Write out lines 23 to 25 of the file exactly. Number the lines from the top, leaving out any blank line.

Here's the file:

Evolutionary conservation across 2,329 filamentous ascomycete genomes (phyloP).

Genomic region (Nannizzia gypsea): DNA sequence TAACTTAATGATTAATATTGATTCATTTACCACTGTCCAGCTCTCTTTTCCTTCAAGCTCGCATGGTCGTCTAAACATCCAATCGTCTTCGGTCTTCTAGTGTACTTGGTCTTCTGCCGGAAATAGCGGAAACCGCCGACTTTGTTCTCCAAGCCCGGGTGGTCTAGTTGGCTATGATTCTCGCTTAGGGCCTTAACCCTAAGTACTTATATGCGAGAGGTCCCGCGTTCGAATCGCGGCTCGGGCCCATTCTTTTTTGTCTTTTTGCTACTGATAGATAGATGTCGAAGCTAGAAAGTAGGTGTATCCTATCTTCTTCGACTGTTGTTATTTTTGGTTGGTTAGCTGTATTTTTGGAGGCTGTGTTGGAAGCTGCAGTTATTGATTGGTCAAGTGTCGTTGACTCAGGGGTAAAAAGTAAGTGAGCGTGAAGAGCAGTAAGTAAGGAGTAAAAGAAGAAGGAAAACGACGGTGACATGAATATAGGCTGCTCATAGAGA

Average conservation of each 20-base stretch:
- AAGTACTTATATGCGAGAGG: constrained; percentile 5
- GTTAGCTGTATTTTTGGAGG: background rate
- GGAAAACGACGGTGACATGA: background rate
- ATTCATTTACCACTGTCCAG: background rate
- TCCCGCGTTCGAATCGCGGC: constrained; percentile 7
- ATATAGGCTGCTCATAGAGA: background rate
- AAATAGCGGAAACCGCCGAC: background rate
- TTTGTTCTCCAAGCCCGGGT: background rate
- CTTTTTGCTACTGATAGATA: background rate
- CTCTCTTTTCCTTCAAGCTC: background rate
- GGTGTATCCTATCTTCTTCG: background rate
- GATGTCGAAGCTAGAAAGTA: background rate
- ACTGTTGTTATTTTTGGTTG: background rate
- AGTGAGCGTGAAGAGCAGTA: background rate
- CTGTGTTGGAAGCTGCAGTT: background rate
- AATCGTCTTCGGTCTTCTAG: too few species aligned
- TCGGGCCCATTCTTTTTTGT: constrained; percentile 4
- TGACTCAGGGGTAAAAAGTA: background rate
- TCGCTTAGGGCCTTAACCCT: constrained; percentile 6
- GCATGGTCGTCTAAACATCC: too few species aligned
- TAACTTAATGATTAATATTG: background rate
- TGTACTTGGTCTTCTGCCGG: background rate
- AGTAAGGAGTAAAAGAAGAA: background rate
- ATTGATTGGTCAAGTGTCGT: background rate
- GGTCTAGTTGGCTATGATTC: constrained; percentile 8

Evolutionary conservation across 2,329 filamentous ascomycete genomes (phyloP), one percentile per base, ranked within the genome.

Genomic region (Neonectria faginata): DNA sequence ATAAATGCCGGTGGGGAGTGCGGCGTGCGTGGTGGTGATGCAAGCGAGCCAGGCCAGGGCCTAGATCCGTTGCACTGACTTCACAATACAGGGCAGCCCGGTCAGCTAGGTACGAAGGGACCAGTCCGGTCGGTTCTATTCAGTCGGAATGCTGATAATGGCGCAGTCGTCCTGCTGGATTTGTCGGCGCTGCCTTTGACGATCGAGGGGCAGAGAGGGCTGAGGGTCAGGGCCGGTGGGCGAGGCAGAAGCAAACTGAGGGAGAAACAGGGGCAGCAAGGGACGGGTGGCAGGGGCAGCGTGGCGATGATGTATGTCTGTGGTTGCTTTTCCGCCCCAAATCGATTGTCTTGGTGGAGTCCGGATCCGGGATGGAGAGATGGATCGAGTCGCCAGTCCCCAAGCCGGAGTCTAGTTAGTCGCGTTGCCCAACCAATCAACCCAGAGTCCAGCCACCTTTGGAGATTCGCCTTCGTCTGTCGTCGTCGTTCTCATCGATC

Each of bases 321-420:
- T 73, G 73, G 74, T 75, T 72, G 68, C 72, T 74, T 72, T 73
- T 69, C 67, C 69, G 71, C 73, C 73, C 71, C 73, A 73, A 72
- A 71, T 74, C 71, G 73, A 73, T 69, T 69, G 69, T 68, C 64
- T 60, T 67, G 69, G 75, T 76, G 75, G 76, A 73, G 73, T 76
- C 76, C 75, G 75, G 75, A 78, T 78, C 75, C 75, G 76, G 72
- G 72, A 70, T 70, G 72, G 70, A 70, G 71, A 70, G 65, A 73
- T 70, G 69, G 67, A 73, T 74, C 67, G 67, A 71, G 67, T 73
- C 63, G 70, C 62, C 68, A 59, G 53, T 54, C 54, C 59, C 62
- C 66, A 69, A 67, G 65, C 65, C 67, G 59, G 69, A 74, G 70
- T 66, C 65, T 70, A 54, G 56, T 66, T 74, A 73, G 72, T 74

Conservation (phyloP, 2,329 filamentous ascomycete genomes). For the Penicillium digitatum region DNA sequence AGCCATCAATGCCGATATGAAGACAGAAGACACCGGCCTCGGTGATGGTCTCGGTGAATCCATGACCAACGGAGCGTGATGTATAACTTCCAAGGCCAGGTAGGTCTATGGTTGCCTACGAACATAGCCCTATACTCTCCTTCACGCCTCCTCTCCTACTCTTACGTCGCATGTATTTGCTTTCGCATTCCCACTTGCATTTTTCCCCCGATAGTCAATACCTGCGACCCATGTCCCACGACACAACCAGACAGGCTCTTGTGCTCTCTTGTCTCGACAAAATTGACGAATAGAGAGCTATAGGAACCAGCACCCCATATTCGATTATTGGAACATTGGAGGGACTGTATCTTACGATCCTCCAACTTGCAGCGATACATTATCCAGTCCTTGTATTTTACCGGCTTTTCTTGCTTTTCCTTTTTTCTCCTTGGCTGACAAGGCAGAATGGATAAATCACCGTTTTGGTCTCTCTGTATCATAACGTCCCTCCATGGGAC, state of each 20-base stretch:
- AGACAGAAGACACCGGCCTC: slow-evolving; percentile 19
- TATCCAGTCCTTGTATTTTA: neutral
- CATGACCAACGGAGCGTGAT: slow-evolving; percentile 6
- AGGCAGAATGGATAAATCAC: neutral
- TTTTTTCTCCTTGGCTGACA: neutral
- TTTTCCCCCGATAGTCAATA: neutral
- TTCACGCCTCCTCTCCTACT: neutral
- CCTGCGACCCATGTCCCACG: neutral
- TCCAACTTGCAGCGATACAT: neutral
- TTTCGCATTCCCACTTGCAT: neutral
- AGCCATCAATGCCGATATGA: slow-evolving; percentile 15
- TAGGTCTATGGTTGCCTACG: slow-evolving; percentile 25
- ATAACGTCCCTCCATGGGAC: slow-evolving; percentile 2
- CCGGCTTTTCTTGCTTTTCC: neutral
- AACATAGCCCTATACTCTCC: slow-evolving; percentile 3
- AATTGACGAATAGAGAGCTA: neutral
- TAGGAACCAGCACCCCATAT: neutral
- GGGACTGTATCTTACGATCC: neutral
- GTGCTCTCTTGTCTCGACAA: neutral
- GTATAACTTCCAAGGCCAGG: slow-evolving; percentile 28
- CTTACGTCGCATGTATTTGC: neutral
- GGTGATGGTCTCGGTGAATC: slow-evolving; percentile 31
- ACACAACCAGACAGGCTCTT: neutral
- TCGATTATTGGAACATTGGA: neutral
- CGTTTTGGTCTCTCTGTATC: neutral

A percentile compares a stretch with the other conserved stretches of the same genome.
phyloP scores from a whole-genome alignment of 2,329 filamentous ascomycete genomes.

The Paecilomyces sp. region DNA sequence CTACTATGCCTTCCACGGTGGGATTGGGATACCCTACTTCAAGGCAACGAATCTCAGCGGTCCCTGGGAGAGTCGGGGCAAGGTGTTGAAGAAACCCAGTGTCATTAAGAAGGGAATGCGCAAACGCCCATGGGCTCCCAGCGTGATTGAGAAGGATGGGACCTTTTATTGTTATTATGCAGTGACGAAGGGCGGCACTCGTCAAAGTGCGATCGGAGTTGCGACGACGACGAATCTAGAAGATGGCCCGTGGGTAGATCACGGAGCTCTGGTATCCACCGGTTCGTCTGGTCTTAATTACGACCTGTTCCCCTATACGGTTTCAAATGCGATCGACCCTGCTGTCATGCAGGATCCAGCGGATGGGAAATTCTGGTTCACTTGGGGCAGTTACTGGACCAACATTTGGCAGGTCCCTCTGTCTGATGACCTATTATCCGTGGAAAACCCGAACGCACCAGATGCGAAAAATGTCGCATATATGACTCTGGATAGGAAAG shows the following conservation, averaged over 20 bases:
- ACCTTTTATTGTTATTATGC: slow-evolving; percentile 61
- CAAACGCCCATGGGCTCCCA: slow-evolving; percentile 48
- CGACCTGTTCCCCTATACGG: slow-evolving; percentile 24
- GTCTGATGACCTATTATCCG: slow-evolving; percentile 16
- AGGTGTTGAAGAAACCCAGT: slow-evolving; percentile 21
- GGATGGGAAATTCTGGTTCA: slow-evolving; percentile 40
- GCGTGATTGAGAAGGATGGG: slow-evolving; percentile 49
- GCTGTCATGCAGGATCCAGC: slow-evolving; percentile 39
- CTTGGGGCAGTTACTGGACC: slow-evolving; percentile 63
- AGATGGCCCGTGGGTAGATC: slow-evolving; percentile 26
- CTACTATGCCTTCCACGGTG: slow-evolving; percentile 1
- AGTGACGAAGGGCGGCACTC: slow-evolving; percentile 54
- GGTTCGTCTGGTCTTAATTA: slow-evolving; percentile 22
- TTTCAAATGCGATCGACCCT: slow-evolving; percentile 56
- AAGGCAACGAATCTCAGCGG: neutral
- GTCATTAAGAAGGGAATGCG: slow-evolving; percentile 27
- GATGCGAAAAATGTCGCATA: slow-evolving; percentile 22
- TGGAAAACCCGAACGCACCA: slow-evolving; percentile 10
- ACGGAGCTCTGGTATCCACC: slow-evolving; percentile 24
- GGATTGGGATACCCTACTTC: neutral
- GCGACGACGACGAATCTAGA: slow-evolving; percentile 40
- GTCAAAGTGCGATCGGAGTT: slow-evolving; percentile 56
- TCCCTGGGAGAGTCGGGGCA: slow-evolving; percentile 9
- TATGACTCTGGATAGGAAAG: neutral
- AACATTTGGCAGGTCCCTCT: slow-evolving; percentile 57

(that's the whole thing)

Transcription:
- GCATGGTCGTCTAAACATCC: too few species aligned
- TAACTTAATGATTAATATTG: background rate
- TGTACTTGGTCTTCTGCCGG: background rate